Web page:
The reconstructed image can be obtained, for example, by subtracting one group of signals from the other, with each group of signals, for example, being Fourier-transformed in a spatially allocated manner prior to the subtraction.
FIG. 1a shows the curve of the longitudinal magnetization and FIG. 1b shows the curve of the transverse magnetization, in the conventional FLAIR sequence, in order to illustrate the differences from the inventive method and apparatus.
FIGS. 2 shows an example of a pulse sequence as a first exemplary embodiment of the invention.
FIG. 3 shows the curve of the longitudinal magnetization and FIG. 4 a shows the curve of the transverse magnetization in the inventive pulse sequence.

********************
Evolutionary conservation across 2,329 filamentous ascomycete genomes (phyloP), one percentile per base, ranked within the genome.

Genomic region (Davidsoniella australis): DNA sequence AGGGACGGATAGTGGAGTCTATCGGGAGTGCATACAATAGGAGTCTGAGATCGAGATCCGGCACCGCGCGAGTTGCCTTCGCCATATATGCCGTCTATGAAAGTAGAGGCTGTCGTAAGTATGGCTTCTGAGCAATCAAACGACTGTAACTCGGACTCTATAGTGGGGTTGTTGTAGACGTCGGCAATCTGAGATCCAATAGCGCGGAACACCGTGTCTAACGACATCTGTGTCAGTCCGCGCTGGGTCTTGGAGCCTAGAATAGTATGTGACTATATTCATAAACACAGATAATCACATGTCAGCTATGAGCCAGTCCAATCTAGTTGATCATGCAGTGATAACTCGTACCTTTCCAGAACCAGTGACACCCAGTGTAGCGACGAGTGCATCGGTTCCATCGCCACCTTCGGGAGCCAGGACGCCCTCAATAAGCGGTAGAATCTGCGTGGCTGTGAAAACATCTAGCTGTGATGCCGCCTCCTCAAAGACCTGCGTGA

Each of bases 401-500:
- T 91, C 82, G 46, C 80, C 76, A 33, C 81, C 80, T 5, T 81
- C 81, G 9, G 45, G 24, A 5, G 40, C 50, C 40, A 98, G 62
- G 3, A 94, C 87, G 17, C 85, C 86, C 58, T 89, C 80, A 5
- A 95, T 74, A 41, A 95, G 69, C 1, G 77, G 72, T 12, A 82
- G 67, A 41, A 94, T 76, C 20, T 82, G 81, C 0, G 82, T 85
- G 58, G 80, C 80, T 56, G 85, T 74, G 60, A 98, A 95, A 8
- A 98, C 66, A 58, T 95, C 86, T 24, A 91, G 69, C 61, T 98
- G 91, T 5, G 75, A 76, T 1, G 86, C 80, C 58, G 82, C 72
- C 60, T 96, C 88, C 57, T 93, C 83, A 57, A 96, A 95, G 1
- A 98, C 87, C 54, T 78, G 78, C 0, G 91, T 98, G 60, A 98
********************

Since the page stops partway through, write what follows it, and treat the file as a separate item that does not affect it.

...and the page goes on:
FIG. 5 shows the curve of the longitudinal magnetization and the transverse magnetization, together with the nuclear magnetic resonance signals, in accordance with the invention.
FIG. 6 shows a schematic flowchart for the inventive method.
FIG. 7 shows an excerpt from a pulse sequence, as a further exemplary embodiment of the invention.
FIGS. 1a and 1b show the typical curve of the longitudinal magnetization and transverse magnetization in the known FLAIR sequence. The desired screening out of the CSF signals in the image is based on the clear differences in the T1 time of white matter, gray matter and CSF in the brain. Typical values for the longitudinal relaxation time T1, the transverse relaxation time T2 (each in ms) at field strength 1.5 T, and the density ρ of the observed protons are shown in the following table:
______________________________________ T1 T2 ρ______________________________________white matter 800 80 80gray matter 1300 100 100CSF 3000 2000 100______________________________________